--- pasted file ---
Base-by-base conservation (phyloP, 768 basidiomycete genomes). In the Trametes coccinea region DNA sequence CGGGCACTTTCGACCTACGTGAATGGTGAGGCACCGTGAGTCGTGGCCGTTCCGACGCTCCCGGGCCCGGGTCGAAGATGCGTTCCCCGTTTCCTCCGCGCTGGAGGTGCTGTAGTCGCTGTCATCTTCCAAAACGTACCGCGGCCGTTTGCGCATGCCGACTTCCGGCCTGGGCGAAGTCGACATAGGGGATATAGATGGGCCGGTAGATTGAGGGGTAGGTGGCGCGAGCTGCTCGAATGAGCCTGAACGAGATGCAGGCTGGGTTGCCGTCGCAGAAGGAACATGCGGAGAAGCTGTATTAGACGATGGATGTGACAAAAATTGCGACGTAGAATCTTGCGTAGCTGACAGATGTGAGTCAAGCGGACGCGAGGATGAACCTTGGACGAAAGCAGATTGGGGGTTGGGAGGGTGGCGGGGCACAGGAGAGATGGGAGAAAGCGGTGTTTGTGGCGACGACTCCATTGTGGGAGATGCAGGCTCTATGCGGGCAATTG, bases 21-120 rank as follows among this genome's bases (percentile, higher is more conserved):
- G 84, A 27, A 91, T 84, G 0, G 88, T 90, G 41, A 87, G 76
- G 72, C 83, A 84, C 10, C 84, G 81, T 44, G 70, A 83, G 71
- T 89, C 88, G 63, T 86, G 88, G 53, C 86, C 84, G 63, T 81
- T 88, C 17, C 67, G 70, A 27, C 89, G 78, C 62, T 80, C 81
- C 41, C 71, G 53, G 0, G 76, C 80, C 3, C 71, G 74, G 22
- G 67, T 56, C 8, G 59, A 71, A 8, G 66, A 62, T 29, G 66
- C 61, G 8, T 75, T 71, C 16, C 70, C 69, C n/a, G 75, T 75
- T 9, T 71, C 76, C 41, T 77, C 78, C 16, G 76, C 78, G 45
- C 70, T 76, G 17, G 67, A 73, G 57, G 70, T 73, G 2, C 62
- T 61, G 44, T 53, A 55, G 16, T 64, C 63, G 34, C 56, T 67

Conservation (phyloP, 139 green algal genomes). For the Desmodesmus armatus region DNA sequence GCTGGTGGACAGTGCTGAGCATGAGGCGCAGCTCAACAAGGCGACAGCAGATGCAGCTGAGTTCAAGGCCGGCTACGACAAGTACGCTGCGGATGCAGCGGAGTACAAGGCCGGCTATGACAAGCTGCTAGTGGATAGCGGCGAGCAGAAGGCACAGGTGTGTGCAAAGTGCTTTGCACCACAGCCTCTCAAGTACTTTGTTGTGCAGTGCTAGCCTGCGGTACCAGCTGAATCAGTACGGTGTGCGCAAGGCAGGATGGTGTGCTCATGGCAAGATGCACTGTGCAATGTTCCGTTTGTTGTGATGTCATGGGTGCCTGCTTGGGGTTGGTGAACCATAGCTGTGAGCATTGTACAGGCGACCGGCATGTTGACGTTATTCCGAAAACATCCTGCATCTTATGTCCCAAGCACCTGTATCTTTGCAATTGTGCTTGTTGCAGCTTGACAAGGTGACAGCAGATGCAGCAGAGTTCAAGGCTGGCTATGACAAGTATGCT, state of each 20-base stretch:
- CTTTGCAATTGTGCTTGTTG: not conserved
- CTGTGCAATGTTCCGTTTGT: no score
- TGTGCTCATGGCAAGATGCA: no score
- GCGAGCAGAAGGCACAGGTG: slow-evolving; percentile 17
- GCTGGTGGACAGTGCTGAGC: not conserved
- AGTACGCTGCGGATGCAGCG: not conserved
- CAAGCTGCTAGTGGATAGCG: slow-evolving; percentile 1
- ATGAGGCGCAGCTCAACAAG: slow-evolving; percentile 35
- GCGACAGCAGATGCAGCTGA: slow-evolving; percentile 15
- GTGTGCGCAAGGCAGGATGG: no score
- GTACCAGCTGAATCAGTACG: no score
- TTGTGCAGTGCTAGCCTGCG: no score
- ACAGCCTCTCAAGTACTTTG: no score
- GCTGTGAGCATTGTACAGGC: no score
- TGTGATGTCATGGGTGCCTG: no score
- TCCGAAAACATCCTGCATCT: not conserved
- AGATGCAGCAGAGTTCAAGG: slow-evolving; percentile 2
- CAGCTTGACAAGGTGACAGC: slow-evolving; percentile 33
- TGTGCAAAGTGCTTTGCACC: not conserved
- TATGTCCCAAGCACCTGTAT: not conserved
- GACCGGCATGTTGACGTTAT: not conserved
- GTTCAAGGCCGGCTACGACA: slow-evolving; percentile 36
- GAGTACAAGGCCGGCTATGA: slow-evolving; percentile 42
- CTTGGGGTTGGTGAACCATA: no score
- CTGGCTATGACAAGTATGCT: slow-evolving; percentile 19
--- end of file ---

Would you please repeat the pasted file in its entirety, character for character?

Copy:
Base-by-base conservation (phyloP, 768 basidiomycete genomes). In the Trametes coccinea region DNA sequence CGGGCACTTTCGACCTACGTGAATGGTGAGGCACCGTGAGTCGTGGCCGTTCCGACGCTCCCGGGCCCGGGTCGAAGATGCGTTCCCCGTTTCCTCCGCGCTGGAGGTGCTGTAGTCGCTGTCATCTTCCAAAACGTACCGCGGCCGTTTGCGCATGCCGACTTCCGGCCTGGGCGAAGTCGACATAGGGGATATAGATGGGCCGGTAGATTGAGGGGTAGGTGGCGCGAGCTGCTCGAATGAGCCTGAACGAGATGCAGGCTGGGTTGCCGTCGCAGAAGGAACATGCGGAGAAGCTGTATTAGACGATGGATGTGACAAAAATTGCGACGTAGAATCTTGCGTAGCTGACAGATGTGAGTCAAGCGGACGCGAGGATGAACCTTGGACGAAAGCAGATTGGGGGTTGGGAGGGTGGCGGGGCACAGGAGAGATGGGAGAAAGCGGTGTTTGTGGCGACGACTCCATTGTGGGAGATGCAGGCTCTATGCGGGCAATTG, bases 21-120 rank as follows among this genome's bases (percentile, higher is more conserved):
- G 84, A 27, A 91, T 84, G 0, G 88, T 90, G 41, A 87, G 76
- G 72, C 83, A 84, C 10, C 84, G 81, T 44, G 70, A 83, G 71
- T 89, C 88, G 63, T 86, G 88, G 53, C 86, C 84, G 63, T 81
- T 88, C 17, C 67, G 70, A 27, C 89, G 78, C 62, T 80, C 81
- C 41, C 71, G 53, G 0, G 76, C 80, C 3, C 71, G 74, G 22
- G 67, T 56, C 8, G 59, A 71, A 8, G 66, A 62, T 29, G 66
- C 61, G 8, T 75, T 71, C 16, C 70, C 69, C n/a, G 75, T 75
- T 9, T 71, C 76, C 41, T 77, C 78, C 16, G 76, C 78, G 45
- C 70, T 76, G 17, G 67, A 73, G 57, G 70, T 73, G 2, C 62
- T 61, G 44, T 53, A 55, G 16, T 64, C 63, G 34, C 56, T 67

Conservation (phyloP, 139 green algal genomes). For the Desmodesmus armatus region DNA sequence GCTGGTGGACAGTGCTGAGCATGAGGCGCAGCTCAACAAGGCGACAGCAGATGCAGCTGAGTTCAAGGCCGGCTACGACAAGTACGCTGCGGATGCAGCGGAGTACAAGGCCGGCTATGACAAGCTGCTAGTGGATAGCGGCGAGCAGAAGGCACAGGTGTGTGCAAAGTGCTTTGCACCACAGCCTCTCAAGTACTTTGTTGTGCAGTGCTAGCCTGCGGTACCAGCTGAATCAGTACGGTGTGCGCAAGGCAGGATGGTGTGCTCATGGCAAGATGCACTGTGCAATGTTCCGTTTGTTGTGATGTCATGGGTGCCTGCTTGGGGTTGGTGAACCATAGCTGTGAGCATTGTACAGGCGACCGGCATGTTGACGTTATTCCGAAAACATCCTGCATCTTATGTCCCAAGCACCTGTATCTTTGCAATTGTGCTTGTTGCAGCTTGACAAGGTGACAGCAGATGCAGCAGAGTTCAAGGCTGGCTATGACAAGTATGCT, state of each 20-base stretch:
- CTTTGCAATTGTGCTTGTTG: not conserved
- CTGTGCAATGTTCCGTTTGT: no score
- TGTGCTCATGGCAAGATGCA: no score
- GCGAGCAGAAGGCACAGGTG: slow-evolving; percentile 17
- GCTGGTGGACAGTGCTGAGC: not conserved
- AGTACGCTGCGGATGCAGCG: not conserved
- CAAGCTGCTAGTGGATAGCG: slow-evolving; percentile 1
- ATGAGGCGCAGCTCAACAAG: slow-evolving; percentile 35
- GCGACAGCAGATGCAGCTGA: slow-evolving; percentile 15
- GTGTGCGCAAGGCAGGATGG: no score
- GTACCAGCTGAATCAGTACG: no score
- TTGTGCAGTGCTAGCCTGCG: no score
- ACAGCCTCTCAAGTACTTTG: no score
- GCTGTGAGCATTGTACAGGC: no score
- TGTGATGTCATGGGTGCCTG: no score
- TCCGAAAACATCCTGCATCT: not conserved
- AGATGCAGCAGAGTTCAAGG: slow-evolving; percentile 2
- CAGCTTGACAAGGTGACAGC: slow-evolving; percentile 33
- TGTGCAAAGTGCTTTGCACC: not conserved
- TATGTCCCAAGCACCTGTAT: not conserved
- GACCGGCATGTTGACGTTAT: not conserved
- GTTCAAGGCCGGCTACGACA: slow-evolving; percentile 36
- GAGTACAAGGCCGGCTATGA: slow-evolving; percentile 42
- CTTGGGGTTGGTGAACCATA: no score
- CTGGCTATGACAAGTATGCT: slow-evolving; percentile 19